How do you feel about safety on campus, in terms of measures taken to prevent the spread of Covid-19?

As an RA, I’m in a different kind of position on campus. I fully believe that Loyola has done everything that they need to in order for us to be safe on campus. It may not really be possible to make things completely safe though. But I do think Loyola’s doing everything it can. I respect all the decisions they’ve made to be able to make us be healthy and safe on campus.

How has this pandemic affected you personally?

I am very conscious of everything going on, particularly because my younger brother is immunocompromised. We’ve been limiting exposure in our house since the very beginning. I’m very careful. If I go out in public, I definitely wear a mask. My parents and my older brother are all essential workers. I had to figure out how to get out of the house somewhat so I wouldn’t be so stressed being inside all the time, but I also had to be very careful because I already had three family members who had to leave the house on a regular basis anyway for work.

What do you plan to do with the S3 speaker series after it ends on July 31st?

I plan to turn all of the talks into podcasts so that people can listen to them after it ends. I’ve almost accidentally created a brand here. Never in my wildest dreams did I see this blowing up as big as it has. I maybe hold a one-off session, with just one speaker, at some point in the future. It could also be a series again with more speakers. It will always be free though! I want to eliminate boundaries to things. Some of us are able to pay for things like this, but many aren’t so privileged. People should be able to attend no matter what.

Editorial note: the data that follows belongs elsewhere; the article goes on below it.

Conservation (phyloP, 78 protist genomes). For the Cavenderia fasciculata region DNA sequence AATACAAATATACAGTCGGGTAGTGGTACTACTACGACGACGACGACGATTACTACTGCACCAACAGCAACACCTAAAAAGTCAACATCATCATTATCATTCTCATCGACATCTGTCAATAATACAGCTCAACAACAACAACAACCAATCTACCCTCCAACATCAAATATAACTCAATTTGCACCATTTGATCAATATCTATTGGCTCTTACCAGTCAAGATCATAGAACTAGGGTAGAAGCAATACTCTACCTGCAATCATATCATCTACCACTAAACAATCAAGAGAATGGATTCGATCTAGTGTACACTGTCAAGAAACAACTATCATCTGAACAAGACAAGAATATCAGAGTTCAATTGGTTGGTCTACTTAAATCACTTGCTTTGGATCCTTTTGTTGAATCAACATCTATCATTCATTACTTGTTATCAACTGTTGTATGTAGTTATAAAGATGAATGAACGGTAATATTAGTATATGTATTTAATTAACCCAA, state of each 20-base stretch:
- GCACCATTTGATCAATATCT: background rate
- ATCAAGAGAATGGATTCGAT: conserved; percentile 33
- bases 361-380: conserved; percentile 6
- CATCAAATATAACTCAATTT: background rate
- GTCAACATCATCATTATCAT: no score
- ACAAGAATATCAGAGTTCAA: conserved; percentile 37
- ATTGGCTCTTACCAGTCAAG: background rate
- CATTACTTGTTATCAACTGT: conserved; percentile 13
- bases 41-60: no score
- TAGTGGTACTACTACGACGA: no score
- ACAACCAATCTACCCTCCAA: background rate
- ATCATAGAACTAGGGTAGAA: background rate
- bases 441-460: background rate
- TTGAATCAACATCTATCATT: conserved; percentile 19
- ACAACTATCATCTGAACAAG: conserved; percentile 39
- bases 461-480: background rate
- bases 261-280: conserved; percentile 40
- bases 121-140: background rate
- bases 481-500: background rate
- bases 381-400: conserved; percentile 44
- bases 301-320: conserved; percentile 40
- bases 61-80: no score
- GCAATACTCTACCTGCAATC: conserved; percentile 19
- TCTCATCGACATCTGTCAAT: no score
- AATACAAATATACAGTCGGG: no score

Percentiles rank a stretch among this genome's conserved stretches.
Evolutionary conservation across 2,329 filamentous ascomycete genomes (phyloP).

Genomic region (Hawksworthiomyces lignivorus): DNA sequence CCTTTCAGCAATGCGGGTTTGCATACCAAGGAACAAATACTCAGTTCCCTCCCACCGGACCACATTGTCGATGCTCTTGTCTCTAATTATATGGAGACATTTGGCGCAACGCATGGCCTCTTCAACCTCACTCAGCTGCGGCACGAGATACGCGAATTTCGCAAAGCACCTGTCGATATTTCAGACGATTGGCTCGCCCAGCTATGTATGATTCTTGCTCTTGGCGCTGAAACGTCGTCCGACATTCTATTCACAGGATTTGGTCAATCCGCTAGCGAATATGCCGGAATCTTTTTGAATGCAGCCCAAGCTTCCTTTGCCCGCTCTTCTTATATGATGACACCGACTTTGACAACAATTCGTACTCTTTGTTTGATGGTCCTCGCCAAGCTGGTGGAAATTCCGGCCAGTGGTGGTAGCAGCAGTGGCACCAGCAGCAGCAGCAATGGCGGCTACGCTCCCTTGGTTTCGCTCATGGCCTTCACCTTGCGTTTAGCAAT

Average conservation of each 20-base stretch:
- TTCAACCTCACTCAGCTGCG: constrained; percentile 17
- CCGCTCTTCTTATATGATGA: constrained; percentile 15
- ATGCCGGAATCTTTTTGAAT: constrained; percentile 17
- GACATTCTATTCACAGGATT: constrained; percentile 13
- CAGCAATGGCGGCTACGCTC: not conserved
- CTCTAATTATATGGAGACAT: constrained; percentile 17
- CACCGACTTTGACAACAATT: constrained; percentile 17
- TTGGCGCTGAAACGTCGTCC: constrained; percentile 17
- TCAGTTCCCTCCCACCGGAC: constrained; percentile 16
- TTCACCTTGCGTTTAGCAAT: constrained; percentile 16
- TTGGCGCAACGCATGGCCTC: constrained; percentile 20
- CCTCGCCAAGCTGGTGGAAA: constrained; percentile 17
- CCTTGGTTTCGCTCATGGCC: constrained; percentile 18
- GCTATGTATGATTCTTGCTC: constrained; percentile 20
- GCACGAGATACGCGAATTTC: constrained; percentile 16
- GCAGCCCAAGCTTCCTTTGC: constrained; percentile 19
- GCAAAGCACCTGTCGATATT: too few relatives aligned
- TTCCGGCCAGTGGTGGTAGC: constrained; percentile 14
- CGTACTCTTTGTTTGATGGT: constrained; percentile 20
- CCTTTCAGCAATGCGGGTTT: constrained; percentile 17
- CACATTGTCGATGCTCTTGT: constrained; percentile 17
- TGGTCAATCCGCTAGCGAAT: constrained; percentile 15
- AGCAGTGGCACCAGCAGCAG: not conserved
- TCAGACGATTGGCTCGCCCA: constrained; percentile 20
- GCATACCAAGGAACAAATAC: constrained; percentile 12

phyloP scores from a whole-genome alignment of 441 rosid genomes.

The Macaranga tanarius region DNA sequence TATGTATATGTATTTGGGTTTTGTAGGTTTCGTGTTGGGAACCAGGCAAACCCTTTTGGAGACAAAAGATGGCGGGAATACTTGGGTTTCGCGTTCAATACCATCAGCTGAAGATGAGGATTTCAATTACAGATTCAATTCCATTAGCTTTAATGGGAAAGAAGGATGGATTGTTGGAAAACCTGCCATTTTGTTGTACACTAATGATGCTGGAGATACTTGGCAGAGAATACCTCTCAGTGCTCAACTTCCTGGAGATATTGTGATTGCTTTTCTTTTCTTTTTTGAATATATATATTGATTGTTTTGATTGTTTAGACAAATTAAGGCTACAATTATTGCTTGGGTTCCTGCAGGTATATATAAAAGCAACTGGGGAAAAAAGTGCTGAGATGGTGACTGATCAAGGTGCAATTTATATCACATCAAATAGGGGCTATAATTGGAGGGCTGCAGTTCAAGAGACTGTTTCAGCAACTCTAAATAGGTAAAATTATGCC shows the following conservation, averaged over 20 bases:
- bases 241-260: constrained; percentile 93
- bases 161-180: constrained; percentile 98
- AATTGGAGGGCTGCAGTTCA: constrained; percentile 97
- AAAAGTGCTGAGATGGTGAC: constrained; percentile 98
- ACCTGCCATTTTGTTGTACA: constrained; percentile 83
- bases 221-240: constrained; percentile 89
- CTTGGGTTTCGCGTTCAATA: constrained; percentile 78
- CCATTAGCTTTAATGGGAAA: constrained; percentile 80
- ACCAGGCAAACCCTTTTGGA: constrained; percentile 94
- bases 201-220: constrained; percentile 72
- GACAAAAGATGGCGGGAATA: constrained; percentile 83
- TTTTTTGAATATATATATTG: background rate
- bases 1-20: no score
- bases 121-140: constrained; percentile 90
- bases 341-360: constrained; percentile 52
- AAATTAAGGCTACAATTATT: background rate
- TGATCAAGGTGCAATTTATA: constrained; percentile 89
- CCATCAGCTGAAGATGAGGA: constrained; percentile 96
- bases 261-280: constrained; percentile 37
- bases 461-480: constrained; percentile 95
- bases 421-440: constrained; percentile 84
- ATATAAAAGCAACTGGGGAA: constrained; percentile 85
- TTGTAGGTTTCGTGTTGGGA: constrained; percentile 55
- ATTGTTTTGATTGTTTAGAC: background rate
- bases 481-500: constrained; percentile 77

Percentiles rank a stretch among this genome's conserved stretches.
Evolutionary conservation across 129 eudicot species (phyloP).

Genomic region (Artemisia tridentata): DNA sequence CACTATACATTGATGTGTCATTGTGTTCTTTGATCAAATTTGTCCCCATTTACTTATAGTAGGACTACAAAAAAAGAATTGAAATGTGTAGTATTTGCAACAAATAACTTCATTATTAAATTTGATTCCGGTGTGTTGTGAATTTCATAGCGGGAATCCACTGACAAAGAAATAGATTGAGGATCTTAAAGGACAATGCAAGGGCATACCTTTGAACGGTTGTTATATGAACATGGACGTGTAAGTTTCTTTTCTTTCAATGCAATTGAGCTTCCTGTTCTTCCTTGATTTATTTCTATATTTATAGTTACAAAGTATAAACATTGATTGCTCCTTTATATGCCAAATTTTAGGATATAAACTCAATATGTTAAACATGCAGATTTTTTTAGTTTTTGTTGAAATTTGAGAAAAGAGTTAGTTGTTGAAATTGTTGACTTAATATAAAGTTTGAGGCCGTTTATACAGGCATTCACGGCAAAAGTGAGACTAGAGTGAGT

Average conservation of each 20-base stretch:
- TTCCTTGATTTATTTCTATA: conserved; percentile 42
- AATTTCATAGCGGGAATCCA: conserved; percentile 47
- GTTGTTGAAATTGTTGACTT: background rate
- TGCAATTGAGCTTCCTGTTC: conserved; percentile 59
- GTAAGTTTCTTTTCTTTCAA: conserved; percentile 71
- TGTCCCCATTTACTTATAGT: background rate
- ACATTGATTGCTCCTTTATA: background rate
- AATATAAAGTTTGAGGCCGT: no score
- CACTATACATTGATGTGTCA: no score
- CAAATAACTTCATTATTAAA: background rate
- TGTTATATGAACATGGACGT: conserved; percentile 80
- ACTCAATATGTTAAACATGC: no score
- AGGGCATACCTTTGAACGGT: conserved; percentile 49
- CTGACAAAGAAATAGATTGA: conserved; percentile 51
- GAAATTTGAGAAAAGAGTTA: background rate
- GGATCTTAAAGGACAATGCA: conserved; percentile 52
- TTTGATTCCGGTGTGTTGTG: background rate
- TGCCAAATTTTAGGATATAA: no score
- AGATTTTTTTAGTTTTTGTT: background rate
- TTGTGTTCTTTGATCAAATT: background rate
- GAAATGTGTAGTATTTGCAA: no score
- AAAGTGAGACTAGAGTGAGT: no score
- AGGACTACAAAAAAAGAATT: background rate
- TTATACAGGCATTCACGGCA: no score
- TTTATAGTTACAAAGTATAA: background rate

Any advice for students who are feeling down and want to do something like what you were able to create?

The best advice I have is to lean into the discomfort. The only thing that could get me out of my rut was getting up and doing things that meant something to me, so that’s why I created this series.

 

Interview by Genevieve Buthod. Edited and condensed for clarity. 
 
 

Past interviews:

   Jennifer Wright - Acampo, California
   Coco Sharp - Chicago, Illinois
   Lauren Pirritano - Chicago, Illinois (Alumni Edition)
   Dan Collazo - Chicago, Illlinois
   Morgan Ciocca - Kansas City, Kansas
   Layla Chavez - Indianapolis, Indiana
   Andie Cuevas - Milwaukee, Wisconsin
    Boe Chmil - Chicago, Illinois
   Minh Ha (Millie) Le - Hanoi, Vietnam
   Ava Francesca Battocchio - Duluth, Minnesota
   Alexandra Ditoro - Alabaster, Alabama
   Gabriel Paredes-Reyes - Omaha, Nebraska